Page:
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Discussion Starter · #1 ·
Hello! I don't normally participate in forums, however as far as system requirements I might have some useful input.

Well, I have managed to get most games running silky-smooth at 60fps on my machine. The only game that I own that doesn't run smoothly is Shadow of the Colossus (36 to 42 fps, with frame skipping, its tolerable). Does anyone have a machine equal to or superior to mine that is having the same experience as me? If so maybe-kinda get a good system requirements assessment on the current PCSX2.

System Specs:
O.S:.........Vista Ultimate x64*
Mobo:......ASUS Striker II Extreme LGA775
CPU:........Intel Core 2 Quad Extreme (QX9770) 3.2Ghz (o.c 4.21Ghz)
GPU:........2x SLI GeForce GTX 280
RAM:........OCZ SLI ready DDR3 @1600MHz (Dual channel 8Gb)

*PCSX2 is 32 bit.

PCSX2 Configuration:
All-default plugins used,
GSdx 890 (MSVC 15.00, SSE2) 0.1.14
set to 1440 x 900 resolution.
(ffx seems to require the ZeroG plugin)

Just a side note, My CPU reports an average of 52% to 60% utilization while playing PS2 games, however when i have Crysis pumped up to the max, I am only reporting about 20% to 30% usage. It seems that the GPU plugin isn't properly utilizing my GPU resources....? any thoughts?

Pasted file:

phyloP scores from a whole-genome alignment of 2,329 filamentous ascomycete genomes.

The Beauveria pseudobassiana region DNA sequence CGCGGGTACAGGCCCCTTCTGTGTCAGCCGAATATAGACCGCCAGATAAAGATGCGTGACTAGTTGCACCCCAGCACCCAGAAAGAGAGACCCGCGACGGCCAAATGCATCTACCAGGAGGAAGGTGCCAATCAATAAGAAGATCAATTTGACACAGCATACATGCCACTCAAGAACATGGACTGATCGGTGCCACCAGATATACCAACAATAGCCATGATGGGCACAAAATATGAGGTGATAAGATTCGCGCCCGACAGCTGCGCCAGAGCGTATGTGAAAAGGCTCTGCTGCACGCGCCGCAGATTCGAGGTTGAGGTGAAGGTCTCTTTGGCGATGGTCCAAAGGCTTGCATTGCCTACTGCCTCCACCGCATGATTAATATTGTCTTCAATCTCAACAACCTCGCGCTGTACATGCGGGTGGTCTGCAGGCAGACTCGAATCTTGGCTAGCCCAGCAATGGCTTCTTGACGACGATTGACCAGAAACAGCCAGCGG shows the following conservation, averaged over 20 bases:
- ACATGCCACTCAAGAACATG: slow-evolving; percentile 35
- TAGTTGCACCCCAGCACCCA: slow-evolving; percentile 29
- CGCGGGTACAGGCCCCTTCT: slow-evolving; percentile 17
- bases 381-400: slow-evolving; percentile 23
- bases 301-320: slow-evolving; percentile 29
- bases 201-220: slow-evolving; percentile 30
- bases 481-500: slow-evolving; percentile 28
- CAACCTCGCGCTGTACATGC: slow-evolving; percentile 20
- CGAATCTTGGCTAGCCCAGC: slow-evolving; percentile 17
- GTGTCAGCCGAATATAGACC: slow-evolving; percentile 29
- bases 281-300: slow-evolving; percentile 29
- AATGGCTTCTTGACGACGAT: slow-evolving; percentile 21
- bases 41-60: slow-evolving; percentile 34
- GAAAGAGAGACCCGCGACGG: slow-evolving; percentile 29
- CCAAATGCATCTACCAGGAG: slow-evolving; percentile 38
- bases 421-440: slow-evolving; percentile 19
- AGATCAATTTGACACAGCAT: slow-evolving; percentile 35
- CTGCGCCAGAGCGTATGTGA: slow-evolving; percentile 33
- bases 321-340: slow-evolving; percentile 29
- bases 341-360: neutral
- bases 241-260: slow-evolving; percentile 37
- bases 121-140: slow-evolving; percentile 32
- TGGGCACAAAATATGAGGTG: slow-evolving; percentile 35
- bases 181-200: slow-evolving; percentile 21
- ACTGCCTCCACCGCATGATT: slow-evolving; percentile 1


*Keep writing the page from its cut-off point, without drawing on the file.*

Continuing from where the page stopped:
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I has got Anatidaephobia
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any cpu clocked above 4GHZ can run all/most of the games at full speed.

what rating PSU are you using?
 

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Heroes Might& Magic Champ
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You ask why your gpu aren't being fully utilized?

at the resolution your 2 behemoth gpus in SLI won't even bat an eyelash.

with the 60fps limiter on my 8800GTX as far as i remember never bottlenecked at 3000x2000 internal gsdx resolution in Metal Gear Solid 3 and very very rarely bottlenecked at the same resolution in FFX, FF12 was a different story though and i had to use a much much lower res (at least on the last pcsx2 build i played it on) to prevent gpu bottlenecking.

Apparently Gran Turismo 4 is game that will stress the gpu much more then any of the aforementioned titles.

Just think about it, compared to todays games, ps2 games have low polygon count and really low texture res. So you can easily push resolution really high as long as you have enough vram on highend modern Nvidia cards.